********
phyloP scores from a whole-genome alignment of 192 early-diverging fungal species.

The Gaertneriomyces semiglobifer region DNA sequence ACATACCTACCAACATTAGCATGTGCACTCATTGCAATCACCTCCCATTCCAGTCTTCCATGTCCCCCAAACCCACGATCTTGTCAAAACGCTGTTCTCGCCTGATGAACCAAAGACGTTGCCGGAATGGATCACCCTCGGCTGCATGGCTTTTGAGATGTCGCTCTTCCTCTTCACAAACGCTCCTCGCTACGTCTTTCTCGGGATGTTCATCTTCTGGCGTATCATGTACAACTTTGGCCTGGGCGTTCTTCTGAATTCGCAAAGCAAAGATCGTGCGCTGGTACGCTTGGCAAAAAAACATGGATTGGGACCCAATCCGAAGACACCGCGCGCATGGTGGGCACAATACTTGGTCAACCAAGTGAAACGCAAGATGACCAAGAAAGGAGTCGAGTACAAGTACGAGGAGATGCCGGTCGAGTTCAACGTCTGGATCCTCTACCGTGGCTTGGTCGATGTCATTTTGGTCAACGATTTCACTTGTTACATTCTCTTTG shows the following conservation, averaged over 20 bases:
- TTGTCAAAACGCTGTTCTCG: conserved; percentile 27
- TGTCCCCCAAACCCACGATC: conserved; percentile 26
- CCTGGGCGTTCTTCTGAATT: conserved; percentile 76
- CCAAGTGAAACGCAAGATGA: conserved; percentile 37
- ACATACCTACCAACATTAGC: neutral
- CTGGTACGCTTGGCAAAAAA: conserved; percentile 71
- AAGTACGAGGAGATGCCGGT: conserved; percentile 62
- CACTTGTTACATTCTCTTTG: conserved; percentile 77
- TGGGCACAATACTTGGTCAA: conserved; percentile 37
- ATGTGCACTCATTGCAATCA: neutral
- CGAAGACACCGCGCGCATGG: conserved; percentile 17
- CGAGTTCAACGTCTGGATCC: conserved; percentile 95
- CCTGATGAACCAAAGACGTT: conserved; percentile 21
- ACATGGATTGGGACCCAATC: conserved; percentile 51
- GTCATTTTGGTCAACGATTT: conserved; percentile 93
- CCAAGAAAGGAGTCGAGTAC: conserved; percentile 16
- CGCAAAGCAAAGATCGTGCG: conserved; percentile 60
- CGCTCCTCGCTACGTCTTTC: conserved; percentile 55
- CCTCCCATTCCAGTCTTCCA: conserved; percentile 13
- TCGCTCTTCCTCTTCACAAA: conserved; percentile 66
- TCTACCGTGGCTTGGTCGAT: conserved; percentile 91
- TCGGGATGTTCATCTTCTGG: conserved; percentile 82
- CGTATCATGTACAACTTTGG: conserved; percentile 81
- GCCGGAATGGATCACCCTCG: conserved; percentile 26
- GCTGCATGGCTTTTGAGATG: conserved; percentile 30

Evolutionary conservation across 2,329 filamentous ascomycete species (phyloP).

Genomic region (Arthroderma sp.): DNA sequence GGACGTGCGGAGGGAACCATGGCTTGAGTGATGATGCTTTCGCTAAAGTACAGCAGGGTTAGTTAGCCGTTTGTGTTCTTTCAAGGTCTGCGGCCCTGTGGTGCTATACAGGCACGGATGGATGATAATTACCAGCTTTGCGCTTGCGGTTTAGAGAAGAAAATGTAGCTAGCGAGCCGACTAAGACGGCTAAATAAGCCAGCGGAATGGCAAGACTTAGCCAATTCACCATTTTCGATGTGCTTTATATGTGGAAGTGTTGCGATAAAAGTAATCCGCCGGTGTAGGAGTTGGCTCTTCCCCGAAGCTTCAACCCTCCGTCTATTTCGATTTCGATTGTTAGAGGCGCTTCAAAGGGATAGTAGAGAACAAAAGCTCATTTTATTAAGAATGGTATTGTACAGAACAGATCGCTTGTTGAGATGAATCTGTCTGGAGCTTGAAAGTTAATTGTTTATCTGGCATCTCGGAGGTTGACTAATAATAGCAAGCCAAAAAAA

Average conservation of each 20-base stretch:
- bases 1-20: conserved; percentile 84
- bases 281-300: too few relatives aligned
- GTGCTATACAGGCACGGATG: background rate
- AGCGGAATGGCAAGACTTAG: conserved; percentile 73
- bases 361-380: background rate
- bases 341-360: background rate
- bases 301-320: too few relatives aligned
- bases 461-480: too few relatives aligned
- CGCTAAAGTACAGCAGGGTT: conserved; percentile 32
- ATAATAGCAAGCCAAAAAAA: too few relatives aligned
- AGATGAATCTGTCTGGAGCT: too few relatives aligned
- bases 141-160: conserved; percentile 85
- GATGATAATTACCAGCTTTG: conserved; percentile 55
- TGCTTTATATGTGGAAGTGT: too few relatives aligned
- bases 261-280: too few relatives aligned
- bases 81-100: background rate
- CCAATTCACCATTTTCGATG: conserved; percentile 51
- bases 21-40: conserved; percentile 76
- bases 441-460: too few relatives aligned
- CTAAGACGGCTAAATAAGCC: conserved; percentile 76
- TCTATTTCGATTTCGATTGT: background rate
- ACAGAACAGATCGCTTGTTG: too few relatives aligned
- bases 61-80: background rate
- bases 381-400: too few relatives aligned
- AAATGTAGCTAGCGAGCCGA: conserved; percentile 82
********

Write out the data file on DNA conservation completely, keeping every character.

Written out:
phyloP scores from a whole-genome alignment of 192 early-diverging fungal species.

The Gaertneriomyces semiglobifer region DNA sequence ACATACCTACCAACATTAGCATGTGCACTCATTGCAATCACCTCCCATTCCAGTCTTCCATGTCCCCCAAACCCACGATCTTGTCAAAACGCTGTTCTCGCCTGATGAACCAAAGACGTTGCCGGAATGGATCACCCTCGGCTGCATGGCTTTTGAGATGTCGCTCTTCCTCTTCACAAACGCTCCTCGCTACGTCTTTCTCGGGATGTTCATCTTCTGGCGTATCATGTACAACTTTGGCCTGGGCGTTCTTCTGAATTCGCAAAGCAAAGATCGTGCGCTGGTACGCTTGGCAAAAAAACATGGATTGGGACCCAATCCGAAGACACCGCGCGCATGGTGGGCACAATACTTGGTCAACCAAGTGAAACGCAAGATGACCAAGAAAGGAGTCGAGTACAAGTACGAGGAGATGCCGGTCGAGTTCAACGTCTGGATCCTCTACCGTGGCTTGGTCGATGTCATTTTGGTCAACGATTTCACTTGTTACATTCTCTTTG shows the following conservation, averaged over 20 bases:
- TTGTCAAAACGCTGTTCTCG: conserved; percentile 27
- TGTCCCCCAAACCCACGATC: conserved; percentile 26
- CCTGGGCGTTCTTCTGAATT: conserved; percentile 76
- CCAAGTGAAACGCAAGATGA: conserved; percentile 37
- ACATACCTACCAACATTAGC: neutral
- CTGGTACGCTTGGCAAAAAA: conserved; percentile 71
- AAGTACGAGGAGATGCCGGT: conserved; percentile 62
- CACTTGTTACATTCTCTTTG: conserved; percentile 77
- TGGGCACAATACTTGGTCAA: conserved; percentile 37
- ATGTGCACTCATTGCAATCA: neutral
- CGAAGACACCGCGCGCATGG: conserved; percentile 17
- CGAGTTCAACGTCTGGATCC: conserved; percentile 95
- CCTGATGAACCAAAGACGTT: conserved; percentile 21
- ACATGGATTGGGACCCAATC: conserved; percentile 51
- GTCATTTTGGTCAACGATTT: conserved; percentile 93
- CCAAGAAAGGAGTCGAGTAC: conserved; percentile 16
- CGCAAAGCAAAGATCGTGCG: conserved; percentile 60
- CGCTCCTCGCTACGTCTTTC: conserved; percentile 55
- CCTCCCATTCCAGTCTTCCA: conserved; percentile 13
- TCGCTCTTCCTCTTCACAAA: conserved; percentile 66
- TCTACCGTGGCTTGGTCGAT: conserved; percentile 91
- TCGGGATGTTCATCTTCTGG: conserved; percentile 82
- CGTATCATGTACAACTTTGG: conserved; percentile 81
- GCCGGAATGGATCACCCTCG: conserved; percentile 26
- GCTGCATGGCTTTTGAGATG: conserved; percentile 30

Evolutionary conservation across 2,329 filamentous ascomycete species (phyloP).

Genomic region (Arthroderma sp.): DNA sequence GGACGTGCGGAGGGAACCATGGCTTGAGTGATGATGCTTTCGCTAAAGTACAGCAGGGTTAGTTAGCCGTTTGTGTTCTTTCAAGGTCTGCGGCCCTGTGGTGCTATACAGGCACGGATGGATGATAATTACCAGCTTTGCGCTTGCGGTTTAGAGAAGAAAATGTAGCTAGCGAGCCGACTAAGACGGCTAAATAAGCCAGCGGAATGGCAAGACTTAGCCAATTCACCATTTTCGATGTGCTTTATATGTGGAAGTGTTGCGATAAAAGTAATCCGCCGGTGTAGGAGTTGGCTCTTCCCCGAAGCTTCAACCCTCCGTCTATTTCGATTTCGATTGTTAGAGGCGCTTCAAAGGGATAGTAGAGAACAAAAGCTCATTTTATTAAGAATGGTATTGTACAGAACAGATCGCTTGTTGAGATGAATCTGTCTGGAGCTTGAAAGTTAATTGTTTATCTGGCATCTCGGAGGTTGACTAATAATAGCAAGCCAAAAAAA

Average conservation of each 20-base stretch:
- bases 1-20: conserved; percentile 84
- bases 281-300: too few relatives aligned
- GTGCTATACAGGCACGGATG: background rate
- AGCGGAATGGCAAGACTTAG: conserved; percentile 73
- bases 361-380: background rate
- bases 341-360: background rate
- bases 301-320: too few relatives aligned
- bases 461-480: too few relatives aligned
- CGCTAAAGTACAGCAGGGTT: conserved; percentile 32
- ATAATAGCAAGCCAAAAAAA: too few relatives aligned
- AGATGAATCTGTCTGGAGCT: too few relatives aligned
- bases 141-160: conserved; percentile 85
- GATGATAATTACCAGCTTTG: conserved; percentile 55
- TGCTTTATATGTGGAAGTGT: too few relatives aligned
- bases 261-280: too few relatives aligned
- bases 81-100: background rate
- CCAATTCACCATTTTCGATG: conserved; percentile 51
- bases 21-40: conserved; percentile 76
- bases 441-460: too few relatives aligned
- CTAAGACGGCTAAATAAGCC: conserved; percentile 76
- TCTATTTCGATTTCGATTGT: background rate
- ACAGAACAGATCGCTTGTTG: too few relatives aligned
- bases 61-80: background rate
- bases 381-400: too few relatives aligned
- AAATGTAGCTAGCGAGCCGA: conserved; percentile 82